George: When I was in high school, I was performing at a Boy Scout banquet for a friend of my father's who was the scoutmaster. Afterward, when we went over to the guy's house for dinner, he came over to me and said, "You know, the kid who was on stage was not the kid who was sitting at the dinner table."
Genii: So you've always had an alter ego for the stage.
George: Even as a kid. I'm pretty quiet unless I get to know people. I hate walking into a room full of people and being the center of attention, having everybody look at me.
Genii: Well that would define your character in real life, because you wouldn't do anything to attract attention. Yet on stage you have to behave differently because you need everyone to look at you. Did you think you would win the IBM or SAM contests this year?
Genii: Why? Because you've been in them before and not won?
George: Right, I thought, "Why should this year be any different?" (Laughs)
Genii: So why did you enter?
George: I needed a fire under my butt, and target date, to finally make all these changes to the act that I had wanted to make for years, such as adding the pendulum to the clock. When I had entered the contest at SAM previously, I didn't have the grandfather clock, and I always wondered, what if I'd entered with the clock act.
Genii: Were you surprised when you won both the IBM and SAM stage competitions, gold medal in both, and also the SAM People's Choice Award, and SAM sponsorship to FISM, as well as a trip to work at the next SAM convention in Japan?
George: Oh yes.
Genii: Your confidence and grace onstage is obvious, plainly evident, to the audience. Your strength allows the audience to relax and enjoy your act. You have a great character in your silent act. It's rare, and that's one of the reason people react to it so strongly. We don't see many people like Channing Pollock and Lance Burton who are that suave, that cool, with impeccable technique, great stage presence and charisma; that's a real gift. You've cultivated it over a long period of time, but if you don't have it in you to begin with, it's not going to come out. You're reaching middle age, and as an artist middle age is a great thing because you start to relax. You try too hard when you're young, but you can still do the same things when you're middle aged and also relax while you're doing them. Even if you're nervous in your mind, your body is still relaxed, you look relaxed. All the elements in your act have now come together--you've just won all these awards. You didn't win them the last time you did this act, so have you asked yourself why?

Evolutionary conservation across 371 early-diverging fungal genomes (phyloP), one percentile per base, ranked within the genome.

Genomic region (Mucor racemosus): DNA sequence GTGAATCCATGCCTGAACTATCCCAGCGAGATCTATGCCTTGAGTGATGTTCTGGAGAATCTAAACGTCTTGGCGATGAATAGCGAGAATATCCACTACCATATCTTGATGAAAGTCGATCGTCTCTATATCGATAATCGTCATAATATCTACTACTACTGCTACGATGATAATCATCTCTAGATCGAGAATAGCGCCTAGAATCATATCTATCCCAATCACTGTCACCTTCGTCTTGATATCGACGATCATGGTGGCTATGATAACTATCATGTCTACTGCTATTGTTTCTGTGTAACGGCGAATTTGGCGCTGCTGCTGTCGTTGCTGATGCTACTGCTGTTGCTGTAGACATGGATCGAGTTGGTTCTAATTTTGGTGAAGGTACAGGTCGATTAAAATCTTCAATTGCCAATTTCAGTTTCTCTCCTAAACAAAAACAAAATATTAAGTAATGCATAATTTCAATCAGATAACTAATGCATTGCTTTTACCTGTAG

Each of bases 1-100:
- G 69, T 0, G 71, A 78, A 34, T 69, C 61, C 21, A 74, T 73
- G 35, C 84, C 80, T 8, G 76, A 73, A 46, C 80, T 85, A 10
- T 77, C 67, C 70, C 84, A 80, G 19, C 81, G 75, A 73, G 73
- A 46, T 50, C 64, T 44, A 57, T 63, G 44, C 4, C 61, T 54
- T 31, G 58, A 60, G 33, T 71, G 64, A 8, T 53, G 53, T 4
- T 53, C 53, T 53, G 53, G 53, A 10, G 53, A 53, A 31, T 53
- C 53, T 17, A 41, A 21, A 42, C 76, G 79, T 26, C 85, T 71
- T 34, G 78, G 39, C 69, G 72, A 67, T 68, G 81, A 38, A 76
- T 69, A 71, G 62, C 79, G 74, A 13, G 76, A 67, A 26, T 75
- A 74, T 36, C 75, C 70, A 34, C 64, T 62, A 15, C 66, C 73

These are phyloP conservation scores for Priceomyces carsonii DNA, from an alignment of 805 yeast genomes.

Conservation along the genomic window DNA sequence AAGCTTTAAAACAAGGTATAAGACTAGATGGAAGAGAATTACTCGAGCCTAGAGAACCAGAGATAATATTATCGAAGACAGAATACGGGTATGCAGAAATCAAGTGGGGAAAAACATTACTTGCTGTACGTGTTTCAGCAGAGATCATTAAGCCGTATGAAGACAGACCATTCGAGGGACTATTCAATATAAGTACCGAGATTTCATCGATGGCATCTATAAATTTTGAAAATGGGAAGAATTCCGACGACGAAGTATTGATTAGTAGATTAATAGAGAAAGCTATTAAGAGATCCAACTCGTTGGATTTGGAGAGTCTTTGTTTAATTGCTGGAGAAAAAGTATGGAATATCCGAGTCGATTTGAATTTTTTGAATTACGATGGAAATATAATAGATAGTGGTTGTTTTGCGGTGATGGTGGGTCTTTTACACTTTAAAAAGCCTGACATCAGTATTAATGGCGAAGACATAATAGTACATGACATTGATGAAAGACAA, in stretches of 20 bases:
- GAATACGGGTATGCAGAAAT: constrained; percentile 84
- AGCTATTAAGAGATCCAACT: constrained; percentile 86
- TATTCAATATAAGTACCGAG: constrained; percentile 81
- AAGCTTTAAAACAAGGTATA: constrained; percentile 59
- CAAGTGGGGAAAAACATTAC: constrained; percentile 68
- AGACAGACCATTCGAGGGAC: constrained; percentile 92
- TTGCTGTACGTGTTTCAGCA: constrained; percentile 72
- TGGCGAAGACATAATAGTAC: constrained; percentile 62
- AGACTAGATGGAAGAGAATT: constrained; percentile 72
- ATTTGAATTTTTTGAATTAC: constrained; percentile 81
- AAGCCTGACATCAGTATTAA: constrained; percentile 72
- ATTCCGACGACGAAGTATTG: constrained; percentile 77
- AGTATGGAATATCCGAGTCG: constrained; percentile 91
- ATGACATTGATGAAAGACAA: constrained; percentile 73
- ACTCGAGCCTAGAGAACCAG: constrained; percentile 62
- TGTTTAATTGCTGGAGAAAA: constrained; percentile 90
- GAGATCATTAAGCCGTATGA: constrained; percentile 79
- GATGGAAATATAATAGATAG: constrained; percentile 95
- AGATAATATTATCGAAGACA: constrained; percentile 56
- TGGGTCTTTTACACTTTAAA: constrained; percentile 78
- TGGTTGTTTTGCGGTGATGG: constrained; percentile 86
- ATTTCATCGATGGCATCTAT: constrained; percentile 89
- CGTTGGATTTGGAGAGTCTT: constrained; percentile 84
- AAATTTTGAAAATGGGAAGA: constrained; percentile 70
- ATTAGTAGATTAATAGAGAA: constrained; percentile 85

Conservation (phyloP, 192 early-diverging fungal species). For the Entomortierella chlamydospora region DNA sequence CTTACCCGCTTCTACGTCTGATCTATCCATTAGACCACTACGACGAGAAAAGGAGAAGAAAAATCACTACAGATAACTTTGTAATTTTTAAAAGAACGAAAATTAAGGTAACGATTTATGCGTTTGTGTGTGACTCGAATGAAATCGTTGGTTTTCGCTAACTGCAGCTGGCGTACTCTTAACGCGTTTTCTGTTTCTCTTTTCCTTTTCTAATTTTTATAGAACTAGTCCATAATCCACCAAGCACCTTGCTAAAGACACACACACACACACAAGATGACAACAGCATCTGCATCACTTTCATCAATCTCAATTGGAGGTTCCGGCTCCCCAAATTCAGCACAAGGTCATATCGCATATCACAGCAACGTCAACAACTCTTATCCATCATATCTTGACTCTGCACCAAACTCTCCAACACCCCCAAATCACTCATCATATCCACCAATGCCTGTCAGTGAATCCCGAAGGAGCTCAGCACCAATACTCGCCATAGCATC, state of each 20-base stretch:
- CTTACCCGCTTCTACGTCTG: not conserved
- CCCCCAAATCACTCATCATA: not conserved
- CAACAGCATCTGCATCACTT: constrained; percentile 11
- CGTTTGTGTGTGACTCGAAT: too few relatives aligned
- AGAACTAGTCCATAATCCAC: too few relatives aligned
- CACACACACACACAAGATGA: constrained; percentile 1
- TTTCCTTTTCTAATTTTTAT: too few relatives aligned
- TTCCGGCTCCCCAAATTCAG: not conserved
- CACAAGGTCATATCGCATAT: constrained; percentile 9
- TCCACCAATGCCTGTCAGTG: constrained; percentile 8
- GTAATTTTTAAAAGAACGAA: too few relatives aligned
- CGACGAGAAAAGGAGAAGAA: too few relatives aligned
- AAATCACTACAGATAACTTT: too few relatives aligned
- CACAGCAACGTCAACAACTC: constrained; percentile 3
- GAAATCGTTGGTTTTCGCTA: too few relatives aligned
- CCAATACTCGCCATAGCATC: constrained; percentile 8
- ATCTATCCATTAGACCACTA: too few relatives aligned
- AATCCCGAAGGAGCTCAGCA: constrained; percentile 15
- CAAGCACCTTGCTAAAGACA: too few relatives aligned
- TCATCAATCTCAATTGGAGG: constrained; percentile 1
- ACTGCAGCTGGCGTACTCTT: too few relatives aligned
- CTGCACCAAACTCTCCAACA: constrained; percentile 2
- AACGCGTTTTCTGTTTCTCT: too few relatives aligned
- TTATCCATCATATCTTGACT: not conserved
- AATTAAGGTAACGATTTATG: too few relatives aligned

George: Yes, and I can't figure it out! (Laughs.)
Genii: Well, you've mentioned that you had to change quite a big of the steals and choreography because you put a pendulum into the clock. It could've been dumb luck, or it could've been the artistic part of your subconscious pushing you toward doing that.
George: These were changes that I've wanted to make for years.
It always comes down to the ineffable: you don't know exactly why it's great, but there it is--just plain remarkable, artistic, fulfilling and you understand. Excellent presentation, even though many with equal or greater presentation fall short. Superb technique, even though many with equal or greater technique fall shore. Magnificent charisma and stage presence, even though many with equal or greater of these fall short. Or a person may possess them all and still fall short, far short.
It's the gestalt, the unique way these things combine in one individual, that makes a great artist, someone who make you sit up in your chair and causes your eyes to widen. You can't wait to applaud at the end.
If you have it in you to be good, and you work really hard, and get lucky, everything will fall together at one point. And for George Saterial that was this summer, when he hit his stride.
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Copyright © by George Saterial - All rights reserved.